Tuesday, February 12, 2008

Fear not global warming, peak oil, polluted air and water -- big business will take care of everything.

Is Corporate Greenwashing Headed for a Fall?

Imagine you are a communication technician on a planet in another solar system that is facing an ecological disaster and is looking for new solutions. One day you suddenly pick up broadcast signals from Earth that happen to include a man talking to a group of children sitting beside a hulking vehicle he is describing as a "vegetarian" because it uses a fuel called ethanol. The segment ends with the statement: "Chevy: from gas-friendly to gas-free. That's an American revolution."

Then you get a transmission from something called BP that is talking about going beyond -- beyond darkness, beyond fear, beyond petroleum. Another from Toyota shows a vehicle being put together like a grass hut and then disintegrating back into nature without a trace. The messages keep coming -- from General Electric ("eco-imagination"), Chevron (celebrating the miraculous power of "human energy") and so on.

As you receive more of these signals, you rush to your superiors and announce the good news: Planet Earth has wonderful entities call corporations that can solve all our environmental problems.

Residents of our planet may be tempted to jump to the same conclusion. These days we are bombarded with advertisements that want us to believe that major oil companies, automakers and other large corporations are solving the environmental and energy problems facing the earth. Fear not global warming, peak oil, polluted air and water -- big business will take care of everything.

In the late 1990s we saw a hyped-up dot com boom that came crashing down. In the past year or so, we have seen a hyped real estate boom turn into a credit crunch and an unprecedented number of home foreclosures. Are we now seeing a green business boom that will also turn out to be nothing more than hot air?

The "Green Con"

Today's surge of corporate environmentalism is not the first time business has sought to align itself with public concerns about the fate of the Earth. Two decades ago, marketers began to recognize the benefits of appealing to green consumers. This revelation first took hold in countries such as Britain and Canada. For example, in early 1989 the giant British supermarket chain Tesco launched a campaign to promote the products on its shelves that were deemed "environmentally friendly." That same year, Canadian mining giant Inco Ltd. began running ads promoting its effort to reduce sulfur emissions from its smelters, conveniently failing to mention it was doing so under government orders.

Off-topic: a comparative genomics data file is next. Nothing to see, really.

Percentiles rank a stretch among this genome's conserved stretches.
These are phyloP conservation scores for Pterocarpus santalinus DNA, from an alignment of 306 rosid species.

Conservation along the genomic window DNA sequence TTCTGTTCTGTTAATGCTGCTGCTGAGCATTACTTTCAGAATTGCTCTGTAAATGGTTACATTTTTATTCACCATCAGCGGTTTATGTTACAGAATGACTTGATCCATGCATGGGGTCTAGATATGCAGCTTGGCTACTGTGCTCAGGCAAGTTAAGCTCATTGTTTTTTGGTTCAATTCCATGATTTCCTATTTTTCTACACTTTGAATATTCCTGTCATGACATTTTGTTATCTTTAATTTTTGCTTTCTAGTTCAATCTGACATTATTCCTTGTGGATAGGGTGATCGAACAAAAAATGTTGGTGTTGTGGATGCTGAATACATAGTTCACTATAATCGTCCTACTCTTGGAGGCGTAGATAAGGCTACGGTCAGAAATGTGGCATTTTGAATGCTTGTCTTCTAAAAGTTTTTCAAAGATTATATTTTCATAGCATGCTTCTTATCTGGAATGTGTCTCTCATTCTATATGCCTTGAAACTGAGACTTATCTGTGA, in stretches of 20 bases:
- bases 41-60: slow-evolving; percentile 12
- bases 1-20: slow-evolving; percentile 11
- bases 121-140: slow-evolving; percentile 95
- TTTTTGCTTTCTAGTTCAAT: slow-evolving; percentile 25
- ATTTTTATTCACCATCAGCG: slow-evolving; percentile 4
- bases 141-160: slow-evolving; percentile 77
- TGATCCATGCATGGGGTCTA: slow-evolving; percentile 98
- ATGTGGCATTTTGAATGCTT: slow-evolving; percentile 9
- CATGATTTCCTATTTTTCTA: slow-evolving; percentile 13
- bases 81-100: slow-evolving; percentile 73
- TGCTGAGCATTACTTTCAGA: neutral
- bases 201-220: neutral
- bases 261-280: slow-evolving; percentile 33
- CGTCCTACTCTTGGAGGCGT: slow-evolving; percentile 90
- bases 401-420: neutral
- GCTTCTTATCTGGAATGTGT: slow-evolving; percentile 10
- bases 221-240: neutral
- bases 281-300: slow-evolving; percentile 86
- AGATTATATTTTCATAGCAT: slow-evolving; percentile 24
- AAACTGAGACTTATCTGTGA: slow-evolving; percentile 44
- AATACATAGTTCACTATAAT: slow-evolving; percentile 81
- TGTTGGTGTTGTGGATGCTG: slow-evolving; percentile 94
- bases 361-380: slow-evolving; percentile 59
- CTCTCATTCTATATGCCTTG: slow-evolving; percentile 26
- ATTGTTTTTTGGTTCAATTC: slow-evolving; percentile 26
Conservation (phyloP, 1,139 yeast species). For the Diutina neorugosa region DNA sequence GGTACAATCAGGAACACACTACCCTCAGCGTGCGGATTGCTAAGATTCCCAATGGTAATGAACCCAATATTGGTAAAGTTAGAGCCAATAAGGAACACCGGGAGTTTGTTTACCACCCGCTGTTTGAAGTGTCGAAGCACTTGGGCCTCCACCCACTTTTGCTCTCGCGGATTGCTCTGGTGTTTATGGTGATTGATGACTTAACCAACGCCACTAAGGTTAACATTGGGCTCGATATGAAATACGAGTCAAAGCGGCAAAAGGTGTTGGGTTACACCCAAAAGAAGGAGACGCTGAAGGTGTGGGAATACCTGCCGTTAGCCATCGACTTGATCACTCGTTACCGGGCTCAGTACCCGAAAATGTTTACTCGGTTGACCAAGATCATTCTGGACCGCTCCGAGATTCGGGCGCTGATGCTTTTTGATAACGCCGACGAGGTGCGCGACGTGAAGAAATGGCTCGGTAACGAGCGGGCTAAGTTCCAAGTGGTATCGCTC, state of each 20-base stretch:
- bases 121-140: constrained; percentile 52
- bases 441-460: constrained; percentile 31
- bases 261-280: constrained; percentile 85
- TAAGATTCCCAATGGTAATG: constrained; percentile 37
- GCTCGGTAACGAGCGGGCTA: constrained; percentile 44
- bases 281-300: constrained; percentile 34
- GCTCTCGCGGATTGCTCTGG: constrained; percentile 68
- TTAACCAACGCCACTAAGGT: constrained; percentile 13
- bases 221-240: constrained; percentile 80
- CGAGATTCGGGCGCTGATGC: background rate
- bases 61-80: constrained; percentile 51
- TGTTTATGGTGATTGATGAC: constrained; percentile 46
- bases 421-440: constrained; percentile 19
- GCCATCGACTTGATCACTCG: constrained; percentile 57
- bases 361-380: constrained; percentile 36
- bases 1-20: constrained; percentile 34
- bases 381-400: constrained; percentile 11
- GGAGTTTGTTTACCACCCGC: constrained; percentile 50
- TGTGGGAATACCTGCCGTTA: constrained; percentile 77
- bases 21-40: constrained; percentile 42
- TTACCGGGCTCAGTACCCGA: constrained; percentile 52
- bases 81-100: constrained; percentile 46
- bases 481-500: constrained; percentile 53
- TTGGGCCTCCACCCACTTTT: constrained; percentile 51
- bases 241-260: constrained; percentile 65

In 1990 the green business wave spread to the United States in time to coincide with the 20th annual Earth Day celebration. Large U.S. companies such as DuPont began touting their environmental initiatives and staged their own Earth Tech environmental technology fair on the National Mall. General Motors ran ads emphasizing its supposed concern about the environment, despite its continuing resistance to significant increases in fuel efficiency requirements.

Such exercises in corporate image-burnishing did not have a great deal of impact. For one thing, environmental groups wasted no time debunking the ads. In 1989 Friends of the Earth in Britain gave "Green Con" awards to those companies that made the most exaggerated and unsubstantiated environmental claims about their products. First prize went to British National Fuels for promoting nuclear power as friendly to the environment.